Recycle for Lewisham

A blog written for residents of Lewisham


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What happens to everything that goes into your recycling bin?

We do get a lot of enquiries about what happens to everything that goes into the recycling bins in Lewisham. Whilst we take great efforts to explain what happens to all the materials that go into the recycling bins, there are some people that aren’t convinced that a mechanised process can deal with sifting and sorting all of the different materials.

Of course its not an entirely mechanised process and there are whole lines of people who hand sort much of the materials as it first enters the materials recycling facility, also known as a MRF (pronounced merf).

We do organise tours around the MRF so that people can see all the processes first hand and we also direct people to our contractor Bywaters website where there is a video showing what happens to all the materials once they are tipped out of the recycling vehicles. Not everyone will do these things however so we thought we should put the video of the processes involved on our blog to make it a little more accessible.

Below is what happens to the contents of your recycling bin once it has been emptied.


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Visits to Bywaters and Closed Loop

On 16th December, 2011 a contingent from Lewisham Council visited our new dry recyclables contractor Bywaters (Leyton) Ltd. The contingent included the Mayor of Lewisham, Steve Bullock, Cabinet member for Customer Services, Cllr Susan Wise, Executive Director for Customer Services, Kevin Sheehan and members of staff from the recycling team.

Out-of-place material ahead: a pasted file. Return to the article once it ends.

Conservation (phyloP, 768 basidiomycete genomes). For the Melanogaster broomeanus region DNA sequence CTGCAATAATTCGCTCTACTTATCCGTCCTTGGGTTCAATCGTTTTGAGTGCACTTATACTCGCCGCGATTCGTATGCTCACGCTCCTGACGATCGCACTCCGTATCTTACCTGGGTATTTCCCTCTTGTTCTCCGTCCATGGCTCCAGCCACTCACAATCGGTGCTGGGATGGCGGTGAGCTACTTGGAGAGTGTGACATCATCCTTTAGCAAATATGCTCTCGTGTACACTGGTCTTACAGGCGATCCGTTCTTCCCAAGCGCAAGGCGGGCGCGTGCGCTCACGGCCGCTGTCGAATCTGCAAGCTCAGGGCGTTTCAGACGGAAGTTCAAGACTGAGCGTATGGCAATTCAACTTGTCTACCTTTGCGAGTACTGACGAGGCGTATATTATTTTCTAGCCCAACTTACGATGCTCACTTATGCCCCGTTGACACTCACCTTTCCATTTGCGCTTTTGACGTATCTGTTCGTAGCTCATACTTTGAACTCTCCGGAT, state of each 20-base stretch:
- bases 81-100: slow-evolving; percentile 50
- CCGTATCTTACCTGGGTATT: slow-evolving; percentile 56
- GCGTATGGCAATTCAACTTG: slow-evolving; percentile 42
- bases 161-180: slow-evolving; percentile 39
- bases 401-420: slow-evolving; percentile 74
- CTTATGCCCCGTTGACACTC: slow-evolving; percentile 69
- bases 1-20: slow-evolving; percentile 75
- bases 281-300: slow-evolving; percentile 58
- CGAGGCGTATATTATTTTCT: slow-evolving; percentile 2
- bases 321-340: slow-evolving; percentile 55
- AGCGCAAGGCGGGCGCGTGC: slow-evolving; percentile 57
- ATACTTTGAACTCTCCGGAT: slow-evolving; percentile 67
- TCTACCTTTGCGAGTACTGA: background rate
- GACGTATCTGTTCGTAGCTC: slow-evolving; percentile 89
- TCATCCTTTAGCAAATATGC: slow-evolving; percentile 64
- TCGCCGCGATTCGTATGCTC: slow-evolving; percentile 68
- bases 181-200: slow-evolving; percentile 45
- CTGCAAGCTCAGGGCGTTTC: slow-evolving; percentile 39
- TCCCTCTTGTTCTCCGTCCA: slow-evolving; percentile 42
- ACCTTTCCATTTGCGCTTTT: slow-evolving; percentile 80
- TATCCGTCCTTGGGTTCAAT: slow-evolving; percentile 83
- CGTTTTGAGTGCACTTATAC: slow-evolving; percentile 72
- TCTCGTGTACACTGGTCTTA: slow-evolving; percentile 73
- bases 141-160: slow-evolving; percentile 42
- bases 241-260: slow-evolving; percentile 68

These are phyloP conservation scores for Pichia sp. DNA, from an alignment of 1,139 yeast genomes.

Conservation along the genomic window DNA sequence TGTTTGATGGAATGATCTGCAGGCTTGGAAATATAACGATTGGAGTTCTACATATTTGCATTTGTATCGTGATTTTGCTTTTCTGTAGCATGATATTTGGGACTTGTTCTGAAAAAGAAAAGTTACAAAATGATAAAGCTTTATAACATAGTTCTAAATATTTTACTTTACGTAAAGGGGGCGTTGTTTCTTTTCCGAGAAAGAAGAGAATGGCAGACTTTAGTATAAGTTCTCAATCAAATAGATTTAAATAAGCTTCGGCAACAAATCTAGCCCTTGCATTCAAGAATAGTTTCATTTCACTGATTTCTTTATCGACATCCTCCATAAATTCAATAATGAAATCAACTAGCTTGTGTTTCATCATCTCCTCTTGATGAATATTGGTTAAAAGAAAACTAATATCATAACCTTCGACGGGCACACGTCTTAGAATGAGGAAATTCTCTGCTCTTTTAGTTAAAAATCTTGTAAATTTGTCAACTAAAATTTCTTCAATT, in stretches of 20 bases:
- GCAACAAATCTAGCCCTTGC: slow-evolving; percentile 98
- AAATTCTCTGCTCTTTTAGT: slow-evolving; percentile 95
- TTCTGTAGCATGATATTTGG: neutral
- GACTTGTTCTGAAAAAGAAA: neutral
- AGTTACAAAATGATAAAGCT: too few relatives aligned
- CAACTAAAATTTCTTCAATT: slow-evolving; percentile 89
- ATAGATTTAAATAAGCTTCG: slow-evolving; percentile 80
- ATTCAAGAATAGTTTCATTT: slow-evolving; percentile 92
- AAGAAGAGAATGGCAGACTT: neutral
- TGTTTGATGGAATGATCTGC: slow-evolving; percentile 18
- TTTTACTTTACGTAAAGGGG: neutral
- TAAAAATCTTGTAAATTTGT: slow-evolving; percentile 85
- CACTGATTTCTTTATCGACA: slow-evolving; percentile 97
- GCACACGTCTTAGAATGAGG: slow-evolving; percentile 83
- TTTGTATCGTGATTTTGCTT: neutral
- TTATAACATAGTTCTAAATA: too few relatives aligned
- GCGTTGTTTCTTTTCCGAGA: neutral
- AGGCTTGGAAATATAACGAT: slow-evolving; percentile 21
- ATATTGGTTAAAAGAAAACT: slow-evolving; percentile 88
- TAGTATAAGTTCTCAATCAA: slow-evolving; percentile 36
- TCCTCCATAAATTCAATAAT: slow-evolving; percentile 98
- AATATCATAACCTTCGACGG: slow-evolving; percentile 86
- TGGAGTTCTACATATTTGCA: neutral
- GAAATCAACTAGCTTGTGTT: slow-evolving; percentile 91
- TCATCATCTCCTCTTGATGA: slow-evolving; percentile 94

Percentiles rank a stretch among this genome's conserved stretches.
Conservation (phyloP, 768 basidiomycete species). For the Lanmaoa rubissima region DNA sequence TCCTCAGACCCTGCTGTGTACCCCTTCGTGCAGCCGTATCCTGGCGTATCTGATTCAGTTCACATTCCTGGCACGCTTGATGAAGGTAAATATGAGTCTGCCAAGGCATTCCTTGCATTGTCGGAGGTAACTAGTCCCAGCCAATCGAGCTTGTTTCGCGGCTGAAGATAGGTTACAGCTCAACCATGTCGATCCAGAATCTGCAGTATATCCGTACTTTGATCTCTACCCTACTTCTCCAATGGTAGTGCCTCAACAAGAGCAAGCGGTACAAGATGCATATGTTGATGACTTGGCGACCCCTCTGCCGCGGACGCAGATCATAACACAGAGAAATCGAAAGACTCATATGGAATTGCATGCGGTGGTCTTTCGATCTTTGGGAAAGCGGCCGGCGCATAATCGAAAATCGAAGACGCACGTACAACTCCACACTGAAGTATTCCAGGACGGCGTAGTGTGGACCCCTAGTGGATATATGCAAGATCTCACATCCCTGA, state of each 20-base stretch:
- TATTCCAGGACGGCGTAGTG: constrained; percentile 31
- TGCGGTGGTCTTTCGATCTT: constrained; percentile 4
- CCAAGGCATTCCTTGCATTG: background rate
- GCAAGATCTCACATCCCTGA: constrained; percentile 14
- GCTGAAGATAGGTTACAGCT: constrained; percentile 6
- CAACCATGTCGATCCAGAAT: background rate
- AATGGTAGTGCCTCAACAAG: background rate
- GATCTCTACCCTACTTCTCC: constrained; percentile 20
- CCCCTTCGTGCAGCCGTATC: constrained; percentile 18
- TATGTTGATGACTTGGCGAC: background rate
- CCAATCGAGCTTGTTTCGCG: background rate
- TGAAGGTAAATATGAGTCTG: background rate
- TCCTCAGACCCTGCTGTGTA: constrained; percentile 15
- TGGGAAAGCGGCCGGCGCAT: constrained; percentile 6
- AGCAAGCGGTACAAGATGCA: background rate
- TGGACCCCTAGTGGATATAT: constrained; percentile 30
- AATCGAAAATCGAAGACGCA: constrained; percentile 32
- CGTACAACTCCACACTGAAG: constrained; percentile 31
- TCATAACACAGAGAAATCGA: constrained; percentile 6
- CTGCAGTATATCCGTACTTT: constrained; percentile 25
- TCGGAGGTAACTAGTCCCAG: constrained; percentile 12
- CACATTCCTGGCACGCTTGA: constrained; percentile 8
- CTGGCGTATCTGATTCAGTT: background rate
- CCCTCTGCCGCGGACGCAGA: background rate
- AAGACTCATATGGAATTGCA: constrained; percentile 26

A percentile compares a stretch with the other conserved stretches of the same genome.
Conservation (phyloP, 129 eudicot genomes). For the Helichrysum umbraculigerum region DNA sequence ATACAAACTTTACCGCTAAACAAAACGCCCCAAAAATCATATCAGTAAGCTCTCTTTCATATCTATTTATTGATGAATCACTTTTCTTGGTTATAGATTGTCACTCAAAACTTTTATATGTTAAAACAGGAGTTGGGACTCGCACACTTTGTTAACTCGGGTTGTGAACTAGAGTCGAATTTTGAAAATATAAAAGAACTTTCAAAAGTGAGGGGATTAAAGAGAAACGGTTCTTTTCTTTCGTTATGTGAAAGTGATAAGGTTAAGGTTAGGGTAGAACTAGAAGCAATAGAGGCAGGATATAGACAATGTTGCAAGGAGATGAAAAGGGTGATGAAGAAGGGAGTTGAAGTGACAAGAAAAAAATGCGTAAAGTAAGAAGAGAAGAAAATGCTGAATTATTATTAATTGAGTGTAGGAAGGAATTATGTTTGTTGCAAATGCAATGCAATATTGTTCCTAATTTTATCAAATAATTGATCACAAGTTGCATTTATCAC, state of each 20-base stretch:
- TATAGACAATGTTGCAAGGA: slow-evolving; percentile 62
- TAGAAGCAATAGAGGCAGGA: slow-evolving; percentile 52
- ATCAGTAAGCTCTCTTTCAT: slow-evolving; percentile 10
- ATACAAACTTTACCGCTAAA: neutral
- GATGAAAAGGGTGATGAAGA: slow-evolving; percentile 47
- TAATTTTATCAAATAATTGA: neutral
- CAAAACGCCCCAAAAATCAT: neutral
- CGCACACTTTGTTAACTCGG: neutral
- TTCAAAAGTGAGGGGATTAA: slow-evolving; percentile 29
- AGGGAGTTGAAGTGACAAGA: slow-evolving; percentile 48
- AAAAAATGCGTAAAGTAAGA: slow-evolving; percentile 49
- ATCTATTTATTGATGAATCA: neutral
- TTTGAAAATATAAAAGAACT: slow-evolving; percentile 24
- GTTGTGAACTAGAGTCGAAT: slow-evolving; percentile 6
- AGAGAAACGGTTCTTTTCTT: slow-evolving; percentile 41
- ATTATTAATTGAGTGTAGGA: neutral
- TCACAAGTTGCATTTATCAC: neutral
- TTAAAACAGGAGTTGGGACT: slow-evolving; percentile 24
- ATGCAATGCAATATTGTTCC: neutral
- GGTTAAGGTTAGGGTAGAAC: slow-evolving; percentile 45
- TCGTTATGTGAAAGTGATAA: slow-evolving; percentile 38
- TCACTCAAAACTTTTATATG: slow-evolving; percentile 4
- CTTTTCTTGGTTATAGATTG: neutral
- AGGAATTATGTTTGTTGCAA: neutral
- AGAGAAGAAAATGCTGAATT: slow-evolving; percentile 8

From left to right: Michael Pusey (Bywaters), Kevin Sheehan, Executive Director for Customer Services (Lewisham), John Glover (MD Bywaters), Cllr Susan Wise, Mayor Steve Bullock and David Rumble (Bywaters)

 The visit to the materials recycling facility (MRF) was a chance for everyone to see what happens to the contents of the recycling bins when they are tipped by the Council’s collection vehicles at the east London plant.

 The tour of the MRF was conducted by David Rumble, Bywaters Strategic Development Manager who explained all the different procedures that the materials have to go through to separate everything into its component parts until the final baling process at the end. To ensure that the materials are of a premium quality and therefore command higher prices, Bywaters employ two separate teams of hand sorters who pick and sort from the fast moving conveyers all the items that shouldn’t be on that particular line. The removed materials are then added to another stream for that particular material where again they are collected in bulk and then baled.

View of part of the Bywaters materials recycling facility (MRF)

 Bywaters have been very pleased with what they have received so far from Lewisham. However, that doesn’t mean that we are by any means the perfect recycling borough and always need to be vigilant when it comes to keeping on top of any potential contamination. Bins that are contaminated with food or garden waste will cause big problems at the sorting process as it will be wet and will smell and so ruin any potential for any material that has been collected and stored with it to be recycled.

 We will be working more closely with Bywaters over the contract period to implement measures to improving much of what goes into the recycling bin and also to get more people involved in the process so that we can increase tonnages.

 After the Bywaters trip, the rest of the recycling team went on to visit Closed Loop http://www.closedlooprecycling.co.uk/ in Dagenham who receive plastic bottles from Bywaters. This was a very interesting tour and gave everyone the opportunity to see how all the plastic bottles are dealt with after leaving the MRF process. We witnessed how they were able to separate the lids from the plastic bottles using a tank. In flake form, they were able to separate them as one floated and the other sank. There was a huge emphasis on running all the flakes through as many cleaning processes as possible to make sure every last trace of metal was removed as a great deal of the flakes were destined for the dairy market and the production of new milk bottles.